In 1989 I was in southeast Irian Jaya briefly, and while in Merauke, the regency capital, I visited several craft shops that sold artifacts - mostly Asmat style carvings of the male body in its sexual potency, many depicting anal homosexual intercourse, some even suggesting self-intercourse in that manner, as in two men depicted head to toe. Even to my inexpert eye, it was clear that these artifacts were produced solely for tourist consumption, and after having visited Irianese villages, I was doubtful that there was any form of Asmat religion within which the artifacts still played a role. As crude as some of the carving was, the wood was nevertheless of a rich black color, with a satisfying smoothness and sheen - quite ebonylike in its look. I asked the shopkeeper about the kind of wood used by the local carvers and the process by which it was prepared, and he replied that the Asmat artists used old crankcase oil to achieve that beautiful shiny luster. What poetry in those new artifacts! How effectively has the procreative, generative substance of Western society coated the bodies and tools of pagan peoples, erasing the old blood, sweat, and semen that they hitherto embodied, leaving the oily trace of the West's most artificial organic substance, the most fragile blood of our machines (37).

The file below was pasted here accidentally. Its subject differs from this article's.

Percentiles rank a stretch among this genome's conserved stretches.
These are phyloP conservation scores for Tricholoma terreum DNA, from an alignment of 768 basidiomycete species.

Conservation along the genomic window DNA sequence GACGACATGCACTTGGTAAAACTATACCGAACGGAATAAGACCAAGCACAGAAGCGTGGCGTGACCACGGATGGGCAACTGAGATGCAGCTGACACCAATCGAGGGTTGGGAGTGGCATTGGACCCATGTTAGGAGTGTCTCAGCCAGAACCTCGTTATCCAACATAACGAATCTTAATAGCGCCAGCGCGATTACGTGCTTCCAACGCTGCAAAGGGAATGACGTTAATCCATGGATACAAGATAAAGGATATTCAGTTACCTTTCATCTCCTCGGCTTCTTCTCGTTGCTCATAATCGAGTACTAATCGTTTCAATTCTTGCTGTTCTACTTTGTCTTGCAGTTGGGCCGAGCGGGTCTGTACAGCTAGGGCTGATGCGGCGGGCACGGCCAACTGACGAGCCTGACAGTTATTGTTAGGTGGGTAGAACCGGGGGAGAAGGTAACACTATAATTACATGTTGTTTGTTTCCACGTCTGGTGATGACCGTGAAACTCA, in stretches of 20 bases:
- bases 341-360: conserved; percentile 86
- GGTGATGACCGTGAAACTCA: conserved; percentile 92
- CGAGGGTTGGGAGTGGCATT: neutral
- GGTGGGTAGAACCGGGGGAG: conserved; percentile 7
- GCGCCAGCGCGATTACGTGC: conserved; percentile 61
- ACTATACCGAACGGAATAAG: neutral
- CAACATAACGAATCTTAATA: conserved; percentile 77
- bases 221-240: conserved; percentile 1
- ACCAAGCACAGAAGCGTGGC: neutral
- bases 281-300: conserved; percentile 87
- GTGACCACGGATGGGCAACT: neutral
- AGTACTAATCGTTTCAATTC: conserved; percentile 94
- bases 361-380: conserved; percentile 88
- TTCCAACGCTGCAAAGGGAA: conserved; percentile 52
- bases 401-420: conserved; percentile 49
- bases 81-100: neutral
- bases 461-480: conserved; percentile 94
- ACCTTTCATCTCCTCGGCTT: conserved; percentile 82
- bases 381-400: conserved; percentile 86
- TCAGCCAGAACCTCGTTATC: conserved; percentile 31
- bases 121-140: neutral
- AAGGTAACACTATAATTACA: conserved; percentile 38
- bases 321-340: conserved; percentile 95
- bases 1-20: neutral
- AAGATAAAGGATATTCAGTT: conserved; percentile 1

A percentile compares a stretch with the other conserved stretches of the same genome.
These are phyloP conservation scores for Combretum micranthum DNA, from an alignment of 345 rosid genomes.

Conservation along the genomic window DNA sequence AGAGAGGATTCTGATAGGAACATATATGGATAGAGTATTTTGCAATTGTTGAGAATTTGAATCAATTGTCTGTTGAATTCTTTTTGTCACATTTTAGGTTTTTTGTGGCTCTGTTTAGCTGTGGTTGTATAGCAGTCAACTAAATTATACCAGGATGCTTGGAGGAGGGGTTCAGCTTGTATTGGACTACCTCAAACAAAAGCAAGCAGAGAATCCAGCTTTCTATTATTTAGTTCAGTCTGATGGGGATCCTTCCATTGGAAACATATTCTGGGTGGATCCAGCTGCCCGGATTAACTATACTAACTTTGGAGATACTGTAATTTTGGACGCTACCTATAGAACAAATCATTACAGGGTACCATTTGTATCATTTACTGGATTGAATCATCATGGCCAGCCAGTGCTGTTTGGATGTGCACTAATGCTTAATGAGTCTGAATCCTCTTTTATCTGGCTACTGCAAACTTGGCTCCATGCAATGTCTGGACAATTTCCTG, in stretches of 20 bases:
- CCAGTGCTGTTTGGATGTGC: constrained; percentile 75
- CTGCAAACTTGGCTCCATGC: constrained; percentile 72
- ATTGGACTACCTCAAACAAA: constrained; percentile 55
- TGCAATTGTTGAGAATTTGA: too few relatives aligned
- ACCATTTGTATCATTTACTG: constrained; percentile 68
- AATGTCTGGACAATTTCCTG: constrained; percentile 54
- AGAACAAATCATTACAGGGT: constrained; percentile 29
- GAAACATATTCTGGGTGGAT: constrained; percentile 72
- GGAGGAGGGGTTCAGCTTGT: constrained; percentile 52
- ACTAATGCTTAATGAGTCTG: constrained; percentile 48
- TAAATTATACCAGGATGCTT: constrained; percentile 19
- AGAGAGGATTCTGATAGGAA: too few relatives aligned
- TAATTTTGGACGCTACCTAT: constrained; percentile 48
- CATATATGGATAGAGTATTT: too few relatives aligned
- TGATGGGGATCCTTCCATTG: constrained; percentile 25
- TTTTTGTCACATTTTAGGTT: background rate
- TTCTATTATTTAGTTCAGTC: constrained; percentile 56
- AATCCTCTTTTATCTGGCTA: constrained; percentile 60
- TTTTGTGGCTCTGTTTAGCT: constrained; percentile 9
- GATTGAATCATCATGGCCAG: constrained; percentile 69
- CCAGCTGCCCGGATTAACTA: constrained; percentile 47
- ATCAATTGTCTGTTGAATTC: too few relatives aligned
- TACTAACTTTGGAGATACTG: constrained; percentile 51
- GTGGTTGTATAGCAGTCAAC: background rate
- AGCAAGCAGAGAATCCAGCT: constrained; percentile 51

Weiner, J. F. "The Origin of Petroleum at Lake Kutubu." Cultural Anthropology 9.1(1994): 37–57.